where κ is the wavevector component along the propagation axis and kθ is transverse component in the cross-sectional plane, r is the radius of the coaxial waveguide, and Γ is an integer representing the angular momentum. Combining Eqs. (5) and (6) leads to the dispersion relation for a coaxial waveguide depicted in Fig. 1c. The real part of the propagating wavenumber κ vanishes spectrally close to the cutoff frequency, whereas its imaginary part increases over the cutoff frequency. This points out that the effective permittivity of a coaxial waveguide at the cutoff frequency is near-zero so that the system behaves as if it is filled with a near-zero permittivity metamaterial, thus showing effective ENZ properties.

Fig. 1
figure 1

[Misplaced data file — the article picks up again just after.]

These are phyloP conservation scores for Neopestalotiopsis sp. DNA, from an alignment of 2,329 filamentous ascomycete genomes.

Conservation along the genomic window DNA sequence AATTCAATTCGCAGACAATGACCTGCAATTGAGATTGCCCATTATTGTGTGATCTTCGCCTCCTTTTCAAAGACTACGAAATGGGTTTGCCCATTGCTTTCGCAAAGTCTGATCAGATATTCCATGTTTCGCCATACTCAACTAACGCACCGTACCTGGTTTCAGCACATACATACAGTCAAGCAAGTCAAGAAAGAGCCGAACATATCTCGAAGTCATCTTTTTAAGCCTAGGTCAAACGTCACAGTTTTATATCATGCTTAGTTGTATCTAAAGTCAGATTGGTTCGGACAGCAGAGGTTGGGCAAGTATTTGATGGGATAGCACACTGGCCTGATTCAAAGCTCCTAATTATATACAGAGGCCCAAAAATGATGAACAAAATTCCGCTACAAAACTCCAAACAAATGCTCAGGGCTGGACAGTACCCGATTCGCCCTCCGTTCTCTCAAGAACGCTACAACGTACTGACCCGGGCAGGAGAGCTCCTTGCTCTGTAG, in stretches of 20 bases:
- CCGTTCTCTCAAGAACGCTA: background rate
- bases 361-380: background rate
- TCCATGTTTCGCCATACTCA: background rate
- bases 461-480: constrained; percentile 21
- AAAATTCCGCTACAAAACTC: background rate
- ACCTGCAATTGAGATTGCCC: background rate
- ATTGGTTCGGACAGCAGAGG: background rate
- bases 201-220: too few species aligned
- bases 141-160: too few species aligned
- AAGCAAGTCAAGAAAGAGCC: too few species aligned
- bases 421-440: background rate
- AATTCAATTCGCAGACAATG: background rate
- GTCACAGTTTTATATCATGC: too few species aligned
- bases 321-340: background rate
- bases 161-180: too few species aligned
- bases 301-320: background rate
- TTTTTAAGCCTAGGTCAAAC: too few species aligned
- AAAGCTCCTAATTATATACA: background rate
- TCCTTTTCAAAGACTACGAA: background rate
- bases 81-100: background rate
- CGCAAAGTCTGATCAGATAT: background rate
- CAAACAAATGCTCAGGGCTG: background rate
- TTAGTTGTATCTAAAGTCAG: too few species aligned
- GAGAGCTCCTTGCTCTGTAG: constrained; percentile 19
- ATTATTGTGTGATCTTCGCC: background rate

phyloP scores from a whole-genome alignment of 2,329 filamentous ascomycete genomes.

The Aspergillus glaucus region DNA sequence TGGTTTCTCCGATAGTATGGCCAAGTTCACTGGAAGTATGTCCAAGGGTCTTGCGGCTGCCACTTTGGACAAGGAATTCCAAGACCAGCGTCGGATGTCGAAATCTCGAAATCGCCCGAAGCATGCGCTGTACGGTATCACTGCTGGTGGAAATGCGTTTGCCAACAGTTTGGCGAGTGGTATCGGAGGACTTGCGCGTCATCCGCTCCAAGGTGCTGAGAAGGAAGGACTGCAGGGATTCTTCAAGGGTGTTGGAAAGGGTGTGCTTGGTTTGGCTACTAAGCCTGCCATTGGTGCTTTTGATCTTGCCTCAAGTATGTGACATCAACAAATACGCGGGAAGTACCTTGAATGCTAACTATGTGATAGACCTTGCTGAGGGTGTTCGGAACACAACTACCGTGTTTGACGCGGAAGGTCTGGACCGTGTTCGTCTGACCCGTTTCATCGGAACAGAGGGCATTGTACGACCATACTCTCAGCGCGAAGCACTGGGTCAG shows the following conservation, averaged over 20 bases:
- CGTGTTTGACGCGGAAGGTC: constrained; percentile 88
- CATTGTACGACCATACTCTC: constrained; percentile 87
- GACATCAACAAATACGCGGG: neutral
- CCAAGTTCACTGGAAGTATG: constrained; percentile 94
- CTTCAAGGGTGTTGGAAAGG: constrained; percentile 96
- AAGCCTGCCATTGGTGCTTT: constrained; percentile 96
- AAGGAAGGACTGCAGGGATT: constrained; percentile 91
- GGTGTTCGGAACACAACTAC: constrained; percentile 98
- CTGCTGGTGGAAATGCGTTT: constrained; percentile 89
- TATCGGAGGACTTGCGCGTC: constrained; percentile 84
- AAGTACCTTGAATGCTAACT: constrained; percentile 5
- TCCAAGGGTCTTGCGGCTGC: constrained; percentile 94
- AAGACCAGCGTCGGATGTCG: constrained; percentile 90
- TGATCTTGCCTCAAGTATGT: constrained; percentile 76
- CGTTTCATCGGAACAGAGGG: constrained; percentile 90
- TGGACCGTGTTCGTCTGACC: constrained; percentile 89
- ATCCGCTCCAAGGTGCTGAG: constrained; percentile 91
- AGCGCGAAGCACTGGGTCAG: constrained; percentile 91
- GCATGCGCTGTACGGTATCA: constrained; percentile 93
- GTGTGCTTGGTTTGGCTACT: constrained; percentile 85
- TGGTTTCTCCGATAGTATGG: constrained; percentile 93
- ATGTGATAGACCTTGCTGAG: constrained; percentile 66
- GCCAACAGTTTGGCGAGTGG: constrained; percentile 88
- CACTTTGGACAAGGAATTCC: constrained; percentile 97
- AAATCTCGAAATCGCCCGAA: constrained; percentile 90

Schematics of the coaxial nanoapertures and its epsilon-near-zero (ENZ) optical property. a The illustration of coaxial nanoapertures shows geometrical parameters including an inner diameter (Din), gap size (G), period (P), and thickness of the gold film (T). Processing scheme: (1) Gold nanopillars are patterned via electron-beam lithography; (2) ALD coating of gap-filling insulators (Al2O3; thickness from 1 to 10 nm); (3) gold sputtering; (4) glancing-angle ion milling to planarize the top surface and expose the Al2O3-filled nanocoax array. b Scanning electron microscopy (SEM) images of coaxial nanoapertures with a 10 nm alumina gap, 250 nm diameter, 500 nm period, and 150 nm Au thickness. c Dispersion of a guided mode (real and imaginary parts) of a coaxial waveguide (250 nm diameter and 10 nm gap width) in a gold film illuminated with a linearly polarized beam at normal incidence